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To mark the 50th anniversary of the Fluxus movement, the Graham Foundation is pleased to present The Thousand Symphonies, a seminal work by Fluxus artist Dick Higgins. In 1962, Higgins wrote a series of events called Danger Music, which were designed to alternately put the body of the performer, composer, or audience member at risk. In 1968, he realized one of these pieces by having a New Jersey police officer fire a machine gun at a few hundred sheets of orchestral music paper. An ensemble later played the holes. An act of simultaneous destruction and creation, the gesture emphasized the use of guns for a purpose other than killing Viet Cong and scattering protestors.
Recently, Dennis Rosenthal, the director of Higgins’s estate, arranged with the City of Chicago to have four Chicago Police officers shoot new notation paper. On September 18 at the Graham Foundation, a live orchestra led by Stephen Burns will play the new sheets following the presentation of a short film documenting their creation. The ensemble will borrow the form of Stravinsky's L'histoire du Soldat (The Soldier’s Tale), with instruments from every section of the orchestra, plus electric guitar, which effectively updates the orchestration.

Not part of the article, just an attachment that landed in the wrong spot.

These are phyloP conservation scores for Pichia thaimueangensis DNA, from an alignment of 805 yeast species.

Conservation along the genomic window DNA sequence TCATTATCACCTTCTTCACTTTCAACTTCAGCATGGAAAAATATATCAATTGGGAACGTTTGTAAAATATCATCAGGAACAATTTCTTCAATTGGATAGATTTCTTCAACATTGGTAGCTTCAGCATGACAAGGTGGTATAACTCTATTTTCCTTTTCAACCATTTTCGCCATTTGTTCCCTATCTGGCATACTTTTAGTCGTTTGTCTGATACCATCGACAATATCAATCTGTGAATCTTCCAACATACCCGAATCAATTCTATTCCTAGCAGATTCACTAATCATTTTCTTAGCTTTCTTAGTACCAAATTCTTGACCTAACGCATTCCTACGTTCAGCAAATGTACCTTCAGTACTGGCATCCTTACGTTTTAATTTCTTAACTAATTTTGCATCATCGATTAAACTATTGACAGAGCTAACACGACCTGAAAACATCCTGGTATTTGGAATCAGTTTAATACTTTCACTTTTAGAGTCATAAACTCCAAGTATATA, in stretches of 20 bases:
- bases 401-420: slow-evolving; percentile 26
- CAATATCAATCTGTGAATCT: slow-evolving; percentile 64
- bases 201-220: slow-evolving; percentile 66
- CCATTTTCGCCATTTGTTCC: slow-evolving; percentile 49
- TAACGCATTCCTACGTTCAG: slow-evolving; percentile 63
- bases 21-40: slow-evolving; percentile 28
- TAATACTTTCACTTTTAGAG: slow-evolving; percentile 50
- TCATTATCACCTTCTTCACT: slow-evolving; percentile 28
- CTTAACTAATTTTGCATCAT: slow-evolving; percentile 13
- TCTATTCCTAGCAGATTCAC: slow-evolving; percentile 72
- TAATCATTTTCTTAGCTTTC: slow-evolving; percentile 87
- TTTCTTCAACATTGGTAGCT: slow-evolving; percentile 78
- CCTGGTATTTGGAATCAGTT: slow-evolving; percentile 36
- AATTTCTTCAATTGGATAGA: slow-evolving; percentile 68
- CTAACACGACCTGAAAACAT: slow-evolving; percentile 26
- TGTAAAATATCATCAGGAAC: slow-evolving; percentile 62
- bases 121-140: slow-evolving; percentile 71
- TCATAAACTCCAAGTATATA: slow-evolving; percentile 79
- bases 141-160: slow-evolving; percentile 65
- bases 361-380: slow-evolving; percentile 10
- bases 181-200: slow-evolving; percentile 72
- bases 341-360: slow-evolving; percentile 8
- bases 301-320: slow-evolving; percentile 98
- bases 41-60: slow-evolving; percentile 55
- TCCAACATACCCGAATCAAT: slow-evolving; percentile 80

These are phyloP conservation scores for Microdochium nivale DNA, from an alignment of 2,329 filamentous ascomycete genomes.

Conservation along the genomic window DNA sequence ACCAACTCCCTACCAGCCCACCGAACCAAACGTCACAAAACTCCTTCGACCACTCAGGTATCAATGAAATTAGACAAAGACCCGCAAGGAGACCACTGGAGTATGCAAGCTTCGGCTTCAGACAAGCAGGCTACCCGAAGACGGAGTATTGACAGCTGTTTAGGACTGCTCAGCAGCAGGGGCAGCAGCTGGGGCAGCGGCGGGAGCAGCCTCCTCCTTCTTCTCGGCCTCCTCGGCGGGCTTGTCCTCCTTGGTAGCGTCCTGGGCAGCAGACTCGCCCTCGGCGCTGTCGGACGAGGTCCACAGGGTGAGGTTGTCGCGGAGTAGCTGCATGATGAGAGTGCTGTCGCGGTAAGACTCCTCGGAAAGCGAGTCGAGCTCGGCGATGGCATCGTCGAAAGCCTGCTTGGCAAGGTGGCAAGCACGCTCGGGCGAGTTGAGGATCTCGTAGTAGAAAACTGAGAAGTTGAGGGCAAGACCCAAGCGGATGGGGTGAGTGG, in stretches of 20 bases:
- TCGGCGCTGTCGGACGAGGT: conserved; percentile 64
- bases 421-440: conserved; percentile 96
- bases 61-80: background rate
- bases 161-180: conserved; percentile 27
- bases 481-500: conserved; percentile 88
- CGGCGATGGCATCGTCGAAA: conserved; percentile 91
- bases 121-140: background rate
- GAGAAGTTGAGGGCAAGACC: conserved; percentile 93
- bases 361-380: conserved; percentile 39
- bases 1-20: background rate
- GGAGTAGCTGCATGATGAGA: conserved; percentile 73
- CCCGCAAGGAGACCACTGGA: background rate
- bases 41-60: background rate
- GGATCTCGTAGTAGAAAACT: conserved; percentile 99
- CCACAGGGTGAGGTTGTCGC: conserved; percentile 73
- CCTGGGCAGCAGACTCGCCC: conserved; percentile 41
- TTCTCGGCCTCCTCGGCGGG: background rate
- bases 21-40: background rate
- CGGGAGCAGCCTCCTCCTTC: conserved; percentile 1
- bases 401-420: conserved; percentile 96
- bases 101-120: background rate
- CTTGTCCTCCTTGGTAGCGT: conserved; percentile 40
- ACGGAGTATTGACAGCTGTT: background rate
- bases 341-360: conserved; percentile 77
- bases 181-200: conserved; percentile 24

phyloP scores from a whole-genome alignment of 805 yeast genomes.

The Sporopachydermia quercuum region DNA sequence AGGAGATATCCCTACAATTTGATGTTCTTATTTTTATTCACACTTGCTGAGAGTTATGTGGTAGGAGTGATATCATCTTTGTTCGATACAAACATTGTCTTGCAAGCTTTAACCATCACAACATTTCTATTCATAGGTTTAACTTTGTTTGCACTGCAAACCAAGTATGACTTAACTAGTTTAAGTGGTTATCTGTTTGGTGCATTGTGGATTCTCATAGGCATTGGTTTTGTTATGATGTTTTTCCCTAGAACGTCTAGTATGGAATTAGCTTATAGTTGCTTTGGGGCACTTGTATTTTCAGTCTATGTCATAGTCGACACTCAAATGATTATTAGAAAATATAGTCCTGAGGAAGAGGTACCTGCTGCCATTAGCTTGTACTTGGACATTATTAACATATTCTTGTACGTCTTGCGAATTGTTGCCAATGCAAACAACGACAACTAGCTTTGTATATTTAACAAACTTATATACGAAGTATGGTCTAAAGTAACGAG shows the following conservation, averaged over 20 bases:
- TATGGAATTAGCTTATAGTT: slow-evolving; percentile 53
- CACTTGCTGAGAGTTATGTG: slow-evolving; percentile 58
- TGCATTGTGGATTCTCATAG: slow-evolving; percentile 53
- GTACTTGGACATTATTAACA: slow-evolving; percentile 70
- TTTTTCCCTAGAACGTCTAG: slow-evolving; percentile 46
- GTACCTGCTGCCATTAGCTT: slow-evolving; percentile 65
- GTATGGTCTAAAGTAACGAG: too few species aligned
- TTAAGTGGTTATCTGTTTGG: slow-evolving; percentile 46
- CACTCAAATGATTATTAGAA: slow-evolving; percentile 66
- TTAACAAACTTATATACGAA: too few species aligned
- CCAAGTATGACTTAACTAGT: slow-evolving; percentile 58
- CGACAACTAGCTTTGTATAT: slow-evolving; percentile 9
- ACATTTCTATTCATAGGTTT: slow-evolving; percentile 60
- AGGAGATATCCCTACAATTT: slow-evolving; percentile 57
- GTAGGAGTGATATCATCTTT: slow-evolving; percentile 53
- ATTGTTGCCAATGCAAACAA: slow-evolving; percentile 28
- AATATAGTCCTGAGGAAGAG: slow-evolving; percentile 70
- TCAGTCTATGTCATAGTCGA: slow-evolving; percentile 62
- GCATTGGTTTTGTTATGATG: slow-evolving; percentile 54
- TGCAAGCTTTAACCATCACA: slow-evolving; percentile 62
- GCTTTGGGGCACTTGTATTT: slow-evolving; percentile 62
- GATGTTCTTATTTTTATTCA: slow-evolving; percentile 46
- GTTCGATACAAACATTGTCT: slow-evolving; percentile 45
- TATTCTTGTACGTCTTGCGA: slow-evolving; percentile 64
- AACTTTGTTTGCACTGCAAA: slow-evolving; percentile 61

The sheets will be packaged as an edition with the film and a recording by Dennis Rosenthal Fine Art and Galeria Moises Perez de Albeniz.
Special Thanks to the Chicago Police Department and to the Fulcrum Point New Music Project ensemble:
Stephen Burns, artistic director/conductor
Janice Misurell-Mitchell, flute
Lewis Kirk, bassoon
Jim Gailloreto, saxophone
Andy Baker, trombone
Jeff Handley, percussion
Alison Attar, harp
Steve Roberts, electric guitar
Alexander Belavsky, violin
Collins Trier, bass
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